Feeds

Mexican students adopt robobabies

Computerised deterrent to teen pregnancies

The Power of One Infographic

The Mexican state of Chihuahua has formulated a cunning plan to reduce the area's soaring teenage birth rate - obliging youngsters to look after wailing, burping robobabies, Reuters reports.

Pairs of high school students aged between 13 and 17 adopt the computerised "RealCare babies" for two or three days, during which they are subjected to an authentic regime of babycare.

State education official Pilar Huidobro, who runs the scheme, explained: "You have to change their diapers, feed them and slap them on the back so they burp. They laugh, they get colic. They simulate the behaviour of a real baby."

She added: "The aim is to have a more novel way of getting young people to be really conscious of the risk of becoming fathers or mothers at a young age."

Chihuahua apparently boasts "one of the highest rates of teenage pregnancy in the country, with 20 per cent of babies being born to mothers aged 19 or younger", according to Huidobro.

The scheme appears to be working, though, with most participants described as "mostly horrified at the amount of work involved in looking after a baby". Huidobro reported: "There's been a good response. They all agree it's not the right time for that kind of responsibility." ®

Bootnote

In case you're thinking it would be pretty simple to leave your RealCare baby at home and push off down the cantina for a few tequilas, think again. It boasts a "easy-to-use wireless control unit" which "reports even more data than before, making grading easier and more accurate". These reports include "proper care percentage, missed care events, exact time and date of mishandled events, along with total cry time for the simulation".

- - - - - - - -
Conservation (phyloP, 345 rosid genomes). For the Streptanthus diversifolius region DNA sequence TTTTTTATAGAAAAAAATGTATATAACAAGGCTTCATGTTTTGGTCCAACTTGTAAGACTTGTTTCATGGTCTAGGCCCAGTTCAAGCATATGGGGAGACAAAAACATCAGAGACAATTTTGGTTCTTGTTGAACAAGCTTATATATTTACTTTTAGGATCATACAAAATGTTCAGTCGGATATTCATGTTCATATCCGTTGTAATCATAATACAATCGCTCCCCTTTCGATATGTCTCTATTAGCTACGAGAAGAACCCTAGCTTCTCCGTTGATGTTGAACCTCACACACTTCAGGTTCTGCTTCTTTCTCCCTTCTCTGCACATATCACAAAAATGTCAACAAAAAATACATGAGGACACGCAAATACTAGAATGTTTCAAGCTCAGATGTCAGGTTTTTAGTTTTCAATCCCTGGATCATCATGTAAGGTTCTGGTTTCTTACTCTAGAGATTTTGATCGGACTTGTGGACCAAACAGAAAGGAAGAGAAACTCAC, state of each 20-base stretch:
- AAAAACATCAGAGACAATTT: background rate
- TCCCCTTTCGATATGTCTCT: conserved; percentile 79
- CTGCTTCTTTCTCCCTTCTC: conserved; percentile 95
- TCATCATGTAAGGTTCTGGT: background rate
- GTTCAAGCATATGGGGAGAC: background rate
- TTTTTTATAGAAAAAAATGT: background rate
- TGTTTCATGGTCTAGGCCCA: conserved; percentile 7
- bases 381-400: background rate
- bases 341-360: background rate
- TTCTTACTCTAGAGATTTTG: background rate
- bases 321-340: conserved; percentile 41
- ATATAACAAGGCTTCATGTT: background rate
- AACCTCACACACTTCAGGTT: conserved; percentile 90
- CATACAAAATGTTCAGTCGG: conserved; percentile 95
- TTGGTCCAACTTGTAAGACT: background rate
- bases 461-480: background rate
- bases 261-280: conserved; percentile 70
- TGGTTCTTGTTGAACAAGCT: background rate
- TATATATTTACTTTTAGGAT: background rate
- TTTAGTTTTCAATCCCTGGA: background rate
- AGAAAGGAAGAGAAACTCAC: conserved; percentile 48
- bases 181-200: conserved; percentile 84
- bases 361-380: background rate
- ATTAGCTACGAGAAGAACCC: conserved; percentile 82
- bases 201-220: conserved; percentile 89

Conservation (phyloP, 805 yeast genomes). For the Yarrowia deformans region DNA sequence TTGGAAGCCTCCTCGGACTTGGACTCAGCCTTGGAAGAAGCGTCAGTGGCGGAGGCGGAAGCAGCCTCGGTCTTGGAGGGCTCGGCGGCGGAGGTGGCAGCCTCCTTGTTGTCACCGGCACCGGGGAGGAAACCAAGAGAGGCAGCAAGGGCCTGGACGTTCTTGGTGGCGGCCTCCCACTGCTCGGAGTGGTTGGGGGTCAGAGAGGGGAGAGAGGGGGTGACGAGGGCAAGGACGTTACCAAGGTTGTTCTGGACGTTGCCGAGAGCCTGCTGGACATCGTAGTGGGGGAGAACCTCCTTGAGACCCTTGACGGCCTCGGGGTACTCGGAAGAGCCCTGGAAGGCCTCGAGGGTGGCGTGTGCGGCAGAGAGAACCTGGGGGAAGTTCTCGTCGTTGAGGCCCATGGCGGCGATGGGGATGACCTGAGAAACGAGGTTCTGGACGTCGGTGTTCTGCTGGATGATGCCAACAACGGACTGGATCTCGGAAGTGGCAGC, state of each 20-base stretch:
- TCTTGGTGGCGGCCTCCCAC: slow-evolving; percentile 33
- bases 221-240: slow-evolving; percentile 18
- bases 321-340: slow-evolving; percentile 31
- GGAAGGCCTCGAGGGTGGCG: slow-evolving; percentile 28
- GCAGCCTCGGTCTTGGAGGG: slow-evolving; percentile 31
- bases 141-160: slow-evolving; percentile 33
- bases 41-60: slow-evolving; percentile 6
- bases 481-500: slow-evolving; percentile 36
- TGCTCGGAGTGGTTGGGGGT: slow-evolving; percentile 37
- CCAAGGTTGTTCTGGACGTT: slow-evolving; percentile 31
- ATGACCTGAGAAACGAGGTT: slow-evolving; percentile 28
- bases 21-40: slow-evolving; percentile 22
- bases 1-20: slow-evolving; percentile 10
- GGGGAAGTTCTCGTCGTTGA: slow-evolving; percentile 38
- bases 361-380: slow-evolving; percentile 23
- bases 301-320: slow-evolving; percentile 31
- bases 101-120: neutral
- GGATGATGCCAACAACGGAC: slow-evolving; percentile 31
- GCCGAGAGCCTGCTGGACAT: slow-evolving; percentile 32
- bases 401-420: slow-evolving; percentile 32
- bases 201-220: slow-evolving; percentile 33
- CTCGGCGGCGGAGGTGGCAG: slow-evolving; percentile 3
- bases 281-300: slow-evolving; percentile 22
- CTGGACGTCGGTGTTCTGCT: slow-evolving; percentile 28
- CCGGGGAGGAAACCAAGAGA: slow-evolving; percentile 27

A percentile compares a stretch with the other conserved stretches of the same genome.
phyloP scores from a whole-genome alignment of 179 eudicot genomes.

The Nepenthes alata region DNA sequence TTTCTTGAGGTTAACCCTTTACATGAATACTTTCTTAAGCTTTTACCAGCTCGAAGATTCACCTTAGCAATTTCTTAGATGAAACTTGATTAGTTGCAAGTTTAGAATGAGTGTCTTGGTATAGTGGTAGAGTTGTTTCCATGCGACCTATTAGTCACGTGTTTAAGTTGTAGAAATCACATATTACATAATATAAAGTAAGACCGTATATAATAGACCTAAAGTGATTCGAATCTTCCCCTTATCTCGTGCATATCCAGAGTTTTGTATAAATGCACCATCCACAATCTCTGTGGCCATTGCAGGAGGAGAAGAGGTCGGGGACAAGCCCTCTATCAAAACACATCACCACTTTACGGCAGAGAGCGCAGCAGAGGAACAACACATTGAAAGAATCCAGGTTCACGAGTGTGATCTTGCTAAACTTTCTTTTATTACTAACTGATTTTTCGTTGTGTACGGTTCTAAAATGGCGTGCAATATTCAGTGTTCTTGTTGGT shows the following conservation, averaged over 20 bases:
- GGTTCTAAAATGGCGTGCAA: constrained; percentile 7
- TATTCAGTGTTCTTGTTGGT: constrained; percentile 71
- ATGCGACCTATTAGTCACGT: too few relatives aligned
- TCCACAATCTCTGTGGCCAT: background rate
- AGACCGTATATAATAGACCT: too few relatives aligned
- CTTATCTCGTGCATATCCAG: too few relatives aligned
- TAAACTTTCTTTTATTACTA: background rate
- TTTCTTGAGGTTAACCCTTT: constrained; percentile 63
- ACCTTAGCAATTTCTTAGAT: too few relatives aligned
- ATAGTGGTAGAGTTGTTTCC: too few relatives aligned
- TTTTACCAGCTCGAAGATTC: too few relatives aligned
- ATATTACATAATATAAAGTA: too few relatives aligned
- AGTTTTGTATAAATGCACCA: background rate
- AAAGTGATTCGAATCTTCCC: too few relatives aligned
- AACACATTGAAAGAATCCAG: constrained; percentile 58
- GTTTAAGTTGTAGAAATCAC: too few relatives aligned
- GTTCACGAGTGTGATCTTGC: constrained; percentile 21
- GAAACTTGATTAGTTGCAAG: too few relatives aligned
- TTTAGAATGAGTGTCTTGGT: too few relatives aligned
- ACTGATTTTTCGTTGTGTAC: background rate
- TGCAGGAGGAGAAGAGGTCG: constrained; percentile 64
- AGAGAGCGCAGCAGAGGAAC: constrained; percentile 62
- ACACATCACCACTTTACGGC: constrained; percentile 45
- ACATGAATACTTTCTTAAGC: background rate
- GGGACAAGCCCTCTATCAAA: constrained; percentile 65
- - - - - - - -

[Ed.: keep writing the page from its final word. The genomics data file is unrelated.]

Crikey. There's more tech specs for the RealCare baby here.

Eight steps to building an HP BladeSystem

More from The Register

next story
Malaysian Airlines flight MH17 claimed lives of HIV/AIDS cure scientists
Researchers, advocates, health workers among those on shot-down plane
Forty-five years ago: FOOTPRINTS FOUND ON MOON
NASA won't be back any time soon, sadly
The Sun took a day off last week and made NO sunspots
Someone needs to get that lazy star cooking again before things get cold around here
Mwa-ha-ha-ha! Eccentric billionaire Musk gets his PRIVATE SPACEPORT
In the Lone Star State, perhaps appropriately enough
MARS NEEDS OCEANS to support life - and so do exoplanets
Just being in the Goldilocks zone doesn't mean there'll be anyone to eat the porridge
Diary note: Pluto's close-up is a year from … now!
New Horizons is less than a year from the dwarf planet
Boffins discuss AI space program at hush-hush IARPA confab
IBM, MIT, plenty of others invited to fill Uncle Sam's spy toolchest, but where's Google?
prev story

Whitepapers

Reducing security risks from open source software
Follow a few strategies and your organization can gain the full benefits of open source and the cloud without compromising the security of your applications.
Consolidation: The Foundation for IT Business Transformation
In this whitepaper learn how effective consolidation of IT and business resources can enable multiple, meaningful business benefits.
Application security programs and practises
Follow a few strategies and your organization can gain the full benefits of open source and the cloud without compromising the security of your applications.
Boost IT visibility and business value
How building a great service catalog relieves pressure points and demonstrates the value of IT service management.
Consolidation: the foundation for IT and business transformation
In this whitepaper learn how effective consolidation of IT and business resources can enable multiple, meaningful business benefits.